To summarise, the ethical big data challenges involves individual and group privacy, propensity and research ethics based on the data protocol of organisation.

Information governance and ethics development in organization

Information governance reference model

Iden and Eikebrokk (2014) stated that to deploy effective information governance and ethics framework in an organisation, it is important that role, responsibilities, and value of information be linked to the organisation. The starting point is conducting an analysis of existing policies and practices. The legal obligation and duty to preserve information allow the identification of information. The value of information for the business is determined through the collection of information from various sources allows determining the information governance requirement of an organisation. Asset highlights the how information automation and storage is address in the organisation (Papazafeiropoulou and Spanaki, 2015).

Information Governance Reference Model | EDRM

Saffady (2015) discussed the principle of the model is based on accountability, transparency, integrity, protection, compliance, retention and availability of data. The tale below summarise the application and development of information governance framework in an organisation.

TransparencyThe organisation activities should be documented and available to relevant stakeholders. Process transparency in organisation represents execution and ownership of activities. The integration of policy involves setting goals and rules to promote communication and collaboration.
IntegrityThe data store and processed in the organisation should be reliable and authenticated. The legal and regulatory obligations should be compliance and audited.
Protection and securityThe data record should have the reasonable level of protection of information and record. The information confidentiality secret and continuity need to be assured.
ComplianceThe data storage and security should comply with law and regulations as well as compliance with organisation policies. The process and roles should be integrated.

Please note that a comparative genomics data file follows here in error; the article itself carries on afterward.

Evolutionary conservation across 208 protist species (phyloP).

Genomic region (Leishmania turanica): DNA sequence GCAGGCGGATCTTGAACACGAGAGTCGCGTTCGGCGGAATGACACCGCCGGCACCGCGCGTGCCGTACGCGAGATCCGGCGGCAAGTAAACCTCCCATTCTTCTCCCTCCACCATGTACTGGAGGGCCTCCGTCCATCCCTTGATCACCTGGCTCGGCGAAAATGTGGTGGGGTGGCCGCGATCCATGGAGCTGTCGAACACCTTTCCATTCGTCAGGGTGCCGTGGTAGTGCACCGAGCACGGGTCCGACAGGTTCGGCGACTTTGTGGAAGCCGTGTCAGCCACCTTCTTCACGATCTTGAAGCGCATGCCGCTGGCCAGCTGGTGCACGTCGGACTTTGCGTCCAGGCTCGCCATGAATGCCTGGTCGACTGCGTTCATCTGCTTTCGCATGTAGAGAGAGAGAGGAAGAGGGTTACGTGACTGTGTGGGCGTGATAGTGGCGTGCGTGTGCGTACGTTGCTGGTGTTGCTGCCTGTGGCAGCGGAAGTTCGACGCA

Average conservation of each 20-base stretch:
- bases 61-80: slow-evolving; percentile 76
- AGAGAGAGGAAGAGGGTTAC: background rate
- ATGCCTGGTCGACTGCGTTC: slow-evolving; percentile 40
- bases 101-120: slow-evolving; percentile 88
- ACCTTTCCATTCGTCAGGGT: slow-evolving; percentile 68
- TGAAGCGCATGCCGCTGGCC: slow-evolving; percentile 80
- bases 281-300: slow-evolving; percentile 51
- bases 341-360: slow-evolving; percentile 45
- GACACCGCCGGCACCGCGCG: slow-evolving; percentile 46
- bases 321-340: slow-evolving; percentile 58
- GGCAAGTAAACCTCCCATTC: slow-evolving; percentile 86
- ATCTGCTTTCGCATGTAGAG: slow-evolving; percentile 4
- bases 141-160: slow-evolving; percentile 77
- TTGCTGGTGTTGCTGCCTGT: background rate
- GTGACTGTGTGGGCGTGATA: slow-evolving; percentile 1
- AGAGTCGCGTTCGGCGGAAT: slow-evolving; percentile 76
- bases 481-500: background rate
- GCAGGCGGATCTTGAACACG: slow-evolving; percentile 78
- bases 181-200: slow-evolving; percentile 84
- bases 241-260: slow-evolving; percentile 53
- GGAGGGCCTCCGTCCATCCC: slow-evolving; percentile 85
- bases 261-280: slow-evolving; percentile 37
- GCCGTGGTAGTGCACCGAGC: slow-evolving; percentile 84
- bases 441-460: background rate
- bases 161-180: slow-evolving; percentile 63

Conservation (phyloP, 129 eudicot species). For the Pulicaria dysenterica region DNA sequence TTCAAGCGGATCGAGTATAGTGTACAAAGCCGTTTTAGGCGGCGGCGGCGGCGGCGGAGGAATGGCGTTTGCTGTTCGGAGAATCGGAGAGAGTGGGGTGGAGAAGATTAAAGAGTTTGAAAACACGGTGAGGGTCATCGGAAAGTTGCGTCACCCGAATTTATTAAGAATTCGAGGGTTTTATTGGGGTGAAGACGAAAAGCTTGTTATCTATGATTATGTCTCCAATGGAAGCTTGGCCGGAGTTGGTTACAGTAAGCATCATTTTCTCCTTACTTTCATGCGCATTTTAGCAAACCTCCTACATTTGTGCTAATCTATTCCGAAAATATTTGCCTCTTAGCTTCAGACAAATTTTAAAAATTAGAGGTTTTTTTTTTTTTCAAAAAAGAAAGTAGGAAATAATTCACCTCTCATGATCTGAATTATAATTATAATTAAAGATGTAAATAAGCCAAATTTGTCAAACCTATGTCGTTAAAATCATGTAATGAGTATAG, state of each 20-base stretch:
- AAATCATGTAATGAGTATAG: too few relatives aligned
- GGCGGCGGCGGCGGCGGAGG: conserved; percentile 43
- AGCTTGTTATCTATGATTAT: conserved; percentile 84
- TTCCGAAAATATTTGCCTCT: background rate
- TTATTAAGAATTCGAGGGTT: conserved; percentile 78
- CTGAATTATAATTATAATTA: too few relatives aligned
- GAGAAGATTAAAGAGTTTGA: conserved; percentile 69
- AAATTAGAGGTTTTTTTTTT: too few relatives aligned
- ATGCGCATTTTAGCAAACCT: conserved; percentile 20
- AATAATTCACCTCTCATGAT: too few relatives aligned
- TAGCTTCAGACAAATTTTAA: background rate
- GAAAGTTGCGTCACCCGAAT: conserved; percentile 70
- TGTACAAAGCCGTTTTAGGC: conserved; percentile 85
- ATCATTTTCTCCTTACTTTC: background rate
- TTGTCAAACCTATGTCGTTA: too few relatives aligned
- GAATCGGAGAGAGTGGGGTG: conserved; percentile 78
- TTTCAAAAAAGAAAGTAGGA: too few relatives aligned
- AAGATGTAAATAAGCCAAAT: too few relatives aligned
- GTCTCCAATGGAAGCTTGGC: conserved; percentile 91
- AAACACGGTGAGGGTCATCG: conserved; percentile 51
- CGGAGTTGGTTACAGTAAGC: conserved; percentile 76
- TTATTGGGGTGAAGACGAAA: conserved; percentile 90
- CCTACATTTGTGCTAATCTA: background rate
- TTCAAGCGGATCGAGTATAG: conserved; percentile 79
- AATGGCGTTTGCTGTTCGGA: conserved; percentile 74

Availability of data and RetentionThe data record should maintain in efficient and effective manner. The archive and retrieve of information are requirements of the organisation. The record and information in the organisation should meet the fiscal, legal, operational and regulatory requirement.

(Stockdale, 2015; Hagmann, 2013)

Organisational factor and technologies – Information governance

Oliveira and Welch (2013) analysed that big data has knowingly affected the organisation decision to invest in big data technologies. The IT modernisation in organisations results in cost saving, operational efficiency and i.e. technology solutions are linked to big data requirement of the organisation. People, standards and processes are core to information governance.

The organisational factors associated with effective information management and ethics is based on product complexity, IT Culture and strategy, risk mitigation and organisational performance. The products and services offered by the organisation define the IT requirement and information requirement.

IT culture and strategy represent the organisational processes support for the information governance in the organisation. The organisation concerns to address the data security highlight how much organisation is concerned with addressing the data challenge (Kshetri, 2014).

Information Governance: An Ethics Perspective

The big data analytics requires technologies streamline and align with organisation process to ensure efficient and effective control of information asset. The software that is useful to perform ‘predictive analysis’ helps the organisation to evaluate and optimise the big data sources. Moreover, stream analytics and data visualisation can help to aggregate and analyse the data from multiple sources. For example, mobile management App offers better security for the offices files on the mobile platform. The security on the organisational network that deters unauthorised access increased security and reliability of data (Assuncao et al., 2015).

Data Governance Maturity Model